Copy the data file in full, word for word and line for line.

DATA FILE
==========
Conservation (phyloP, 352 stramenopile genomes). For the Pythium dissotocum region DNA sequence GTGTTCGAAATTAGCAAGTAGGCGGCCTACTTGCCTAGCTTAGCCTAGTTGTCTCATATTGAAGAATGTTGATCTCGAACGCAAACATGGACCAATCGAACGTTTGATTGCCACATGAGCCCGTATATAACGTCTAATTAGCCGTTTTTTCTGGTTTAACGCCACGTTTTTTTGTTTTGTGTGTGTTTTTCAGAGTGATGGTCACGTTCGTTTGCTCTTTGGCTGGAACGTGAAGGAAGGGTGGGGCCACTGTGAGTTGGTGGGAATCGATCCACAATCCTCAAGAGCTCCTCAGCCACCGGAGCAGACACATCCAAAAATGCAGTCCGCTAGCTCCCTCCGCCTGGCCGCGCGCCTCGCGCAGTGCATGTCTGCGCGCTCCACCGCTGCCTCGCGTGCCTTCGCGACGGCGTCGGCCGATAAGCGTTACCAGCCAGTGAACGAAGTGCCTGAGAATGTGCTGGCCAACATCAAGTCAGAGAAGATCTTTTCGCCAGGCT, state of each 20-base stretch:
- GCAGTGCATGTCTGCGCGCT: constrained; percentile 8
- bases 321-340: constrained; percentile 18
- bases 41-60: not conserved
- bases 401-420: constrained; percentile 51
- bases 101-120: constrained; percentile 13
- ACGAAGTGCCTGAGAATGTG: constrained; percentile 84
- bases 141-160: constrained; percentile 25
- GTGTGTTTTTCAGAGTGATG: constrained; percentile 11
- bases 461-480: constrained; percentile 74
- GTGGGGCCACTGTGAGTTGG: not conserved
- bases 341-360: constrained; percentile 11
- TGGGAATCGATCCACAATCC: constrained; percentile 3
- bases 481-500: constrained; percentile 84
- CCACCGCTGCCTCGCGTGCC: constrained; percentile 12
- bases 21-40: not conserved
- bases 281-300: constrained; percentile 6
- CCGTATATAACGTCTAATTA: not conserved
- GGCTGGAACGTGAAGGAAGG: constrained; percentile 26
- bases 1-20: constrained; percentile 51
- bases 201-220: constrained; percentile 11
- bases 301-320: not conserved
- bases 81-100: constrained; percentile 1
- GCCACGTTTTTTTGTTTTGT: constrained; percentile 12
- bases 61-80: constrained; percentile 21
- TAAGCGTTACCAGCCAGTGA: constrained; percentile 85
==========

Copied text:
Conservation (phyloP, 352 stramenopile genomes). For the Pythium dissotocum region DNA sequence GTGTTCGAAATTAGCAAGTAGGCGGCCTACTTGCCTAGCTTAGCCTAGTTGTCTCATATTGAAGAATGTTGATCTCGAACGCAAACATGGACCAATCGAACGTTTGATTGCCACATGAGCCCGTATATAACGTCTAATTAGCCGTTTTTTCTGGTTTAACGCCACGTTTTTTTGTTTTGTGTGTGTTTTTCAGAGTGATGGTCACGTTCGTTTGCTCTTTGGCTGGAACGTGAAGGAAGGGTGGGGCCACTGTGAGTTGGTGGGAATCGATCCACAATCCTCAAGAGCTCCTCAGCCACCGGAGCAGACACATCCAAAAATGCAGTCCGCTAGCTCCCTCCGCCTGGCCGCGCGCCTCGCGCAGTGCATGTCTGCGCGCTCCACCGCTGCCTCGCGTGCCTTCGCGACGGCGTCGGCCGATAAGCGTTACCAGCCAGTGAACGAAGTGCCTGAGAATGTGCTGGCCAACATCAAGTCAGAGAAGATCTTTTCGCCAGGCT, state of each 20-base stretch:
- GCAGTGCATGTCTGCGCGCT: constrained; percentile 8
- bases 321-340: constrained; percentile 18
- bases 41-60: not conserved
- bases 401-420: constrained; percentile 51
- bases 101-120: constrained; percentile 13
- ACGAAGTGCCTGAGAATGTG: constrained; percentile 84
- bases 141-160: constrained; percentile 25
- GTGTGTTTTTCAGAGTGATG: constrained; percentile 11
- bases 461-480: constrained; percentile 74
- GTGGGGCCACTGTGAGTTGG: not conserved
- bases 341-360: constrained; percentile 11
- TGGGAATCGATCCACAATCC: constrained; percentile 3
- bases 481-500: constrained; percentile 84
- CCACCGCTGCCTCGCGTGCC: constrained; percentile 12
- bases 21-40: not conserved
- bases 281-300: constrained; percentile 6
- CCGTATATAACGTCTAATTA: not conserved
- GGCTGGAACGTGAAGGAAGG: constrained; percentile 26
- bases 1-20: constrained; percentile 51
- bases 201-220: constrained; percentile 11
- bases 301-320: not conserved
- bases 81-100: constrained; percentile 1
- GCCACGTTTTTTTGTTTTGT: constrained; percentile 12
- bases 61-80: constrained; percentile 21
- TAAGCGTTACCAGCCAGTGA: constrained; percentile 85